I was a child who dreamt of frolicking in the rainforest with macaws, monkeys, iguanas and butterflies, however it wasn’t until I came to Stanford that I actually realized those dreams. Since I’m all about sharing experiences, I’d like to plant the seeds for you to have your own rainforest adventure on an ecotourism trip. It isn’t as hard or expensive as you think.
First, there is a distinction one must make when labeling something as ecotourism. It is an experience out in nature where the wildlife acts naturally. This means no feeding the monkeys to make them come close to tourists for pictures. The field guides should be of high caliber — with specialized training in tropical ecology and familiarity with the proximate natural system. The way in which one views nature and the activities on an ecotourism trip should ensure the future sustainability of the ecosystem, and lastly you as the ecotourist must give something back to the environment or surrounding community.
The example that epitomizes a proper ecotourism venture is Rainforest Expeditions (RFE), a company that operates three ecolodges on the Tambopata River in the Madre de Dios region of Peru. It’s cushy ecotourism — there are showers, scented sheets, delicious cooked meals and the best guides in all of Peru as far as I’m concerned. Not to mention you can fly to Puerto Maldonado after a quick stop in Cuzco (perfect chance to check out Machu Picchu and the Sacred Valley of the Incas), jump on a boat and in three hours you are in the middle of the rainforest.
One of the lodges, called Posada Amazonas, has an interesting profit sharing scheme between the ecotourism company and the local Ese’eja community. Community members are involved in the decision-making process surrounding the ecotourism operation, and many of them are also employed at the lodge. RFE is most famous for its giant river otters found at oxbow lakes and macaws at the clay lick. The Tambopata Research Center boasts the largest clay lick in the world that attracts thousands of birds every day, ranging in size from parrotlets to the macaws. There is nothing more spectacular than the cacophony of the flocks of resplendent birds.
The lodges value scientific collaboration, and each summer they host Stanford students to conduct research. Projects range in content from forest carbon stocks, to stream fish ecology, to macaw reproduction and the impacts of tourists on wildlife. For more information, check out the Tambopata Summer Research Program through the Anthropology department.
Yet, for every actual ecotourism place one may visit, there are at least five operators of what I like to call ‘poser ecotourism.’ It’s usually small, unorganized, informal trips led by ‘knowledgeable local guides’ who are nothing more than people who can speak English and entertain a crowd.
One such example I experienced was in Iquitos, Peru. A kid my age approached my friend and me on the street, and soon we had negotiated a good price and were aboard a little boat humming down the Amazon. There were many memorable kitsch ‘ecotourism’ activities, but the best/worst was a visit to an island of tame rainforest animals. Monkeys were thrown into our arms — which we carefully set on the ground, for fear of the disease. A coati attacked me from a nearby tree, crazed by the shiny carabineer on my backpack. An anaconda was put around my neck, which thankfully did not suffocate me. The icing on the cake was the sad toucan that didn’t even have the dignity to fly away from my shoulder. It wasn’t ecotourism and more importantly it didn’t come with a rabies shot.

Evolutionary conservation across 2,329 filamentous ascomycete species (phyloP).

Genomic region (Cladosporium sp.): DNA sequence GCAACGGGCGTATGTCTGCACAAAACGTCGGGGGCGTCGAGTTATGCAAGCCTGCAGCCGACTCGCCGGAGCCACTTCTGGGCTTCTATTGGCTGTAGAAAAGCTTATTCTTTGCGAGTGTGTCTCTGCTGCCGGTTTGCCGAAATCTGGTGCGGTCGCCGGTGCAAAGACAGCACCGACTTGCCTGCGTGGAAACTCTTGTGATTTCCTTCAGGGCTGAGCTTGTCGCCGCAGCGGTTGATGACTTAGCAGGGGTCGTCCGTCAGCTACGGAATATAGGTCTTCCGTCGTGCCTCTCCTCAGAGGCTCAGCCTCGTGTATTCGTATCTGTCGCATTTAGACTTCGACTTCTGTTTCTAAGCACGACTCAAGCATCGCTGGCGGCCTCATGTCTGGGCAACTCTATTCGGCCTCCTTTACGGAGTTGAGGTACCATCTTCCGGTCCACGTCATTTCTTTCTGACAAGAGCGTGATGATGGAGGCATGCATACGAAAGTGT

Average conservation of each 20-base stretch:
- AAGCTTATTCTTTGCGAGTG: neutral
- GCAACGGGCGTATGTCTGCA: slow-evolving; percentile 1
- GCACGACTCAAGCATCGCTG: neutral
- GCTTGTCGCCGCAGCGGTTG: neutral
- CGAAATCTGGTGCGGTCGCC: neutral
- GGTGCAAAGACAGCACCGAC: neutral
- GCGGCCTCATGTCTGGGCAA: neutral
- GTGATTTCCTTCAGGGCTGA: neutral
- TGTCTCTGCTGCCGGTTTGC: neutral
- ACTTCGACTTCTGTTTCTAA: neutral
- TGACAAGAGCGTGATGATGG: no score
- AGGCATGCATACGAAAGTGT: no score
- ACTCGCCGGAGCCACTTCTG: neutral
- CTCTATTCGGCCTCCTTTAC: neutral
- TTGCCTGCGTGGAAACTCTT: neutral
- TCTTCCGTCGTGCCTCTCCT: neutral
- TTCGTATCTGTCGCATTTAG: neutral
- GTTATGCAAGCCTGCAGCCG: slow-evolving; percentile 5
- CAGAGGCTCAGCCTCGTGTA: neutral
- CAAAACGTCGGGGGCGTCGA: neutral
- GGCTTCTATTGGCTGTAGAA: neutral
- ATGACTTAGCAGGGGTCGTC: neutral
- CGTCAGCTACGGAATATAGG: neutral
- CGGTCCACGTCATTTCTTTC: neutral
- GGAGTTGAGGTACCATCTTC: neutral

Unfortunately, many ‘ecotourism’ adventures follow the latter example. I highly encourage you to do your homework before being disappointed or supporting an activity that actually harms surrounding ecological and human communities. A good way to determine legitimacy is to look for websites, sustainability certifications, testimonials and photos of the lodges and activities.
If all else fails, and you’re ready to get your hands dirty and brave the mosquitos, I suggest you find a conservation project that sounds interesting and contact the researchers with an offer to volunteer your time for a week or two. Usually you’ll ‘make a donation’ which essentially is a modest fee to cover your basic food and lodging expenses. You won’t have laundry service or scented sheets, but you will gain hands-on experience working in the field while making positive contributions to an environmental cause.
Whether you actually work on a project or simply exercise the power of the purse, wherever you travel, ecotourism or not, you carry an impact on local economies and environments. Trust me, responsible travel is the new cool thing.
Johnny wants to hear about your best ecotourism experience. Tell him about it at [email protected].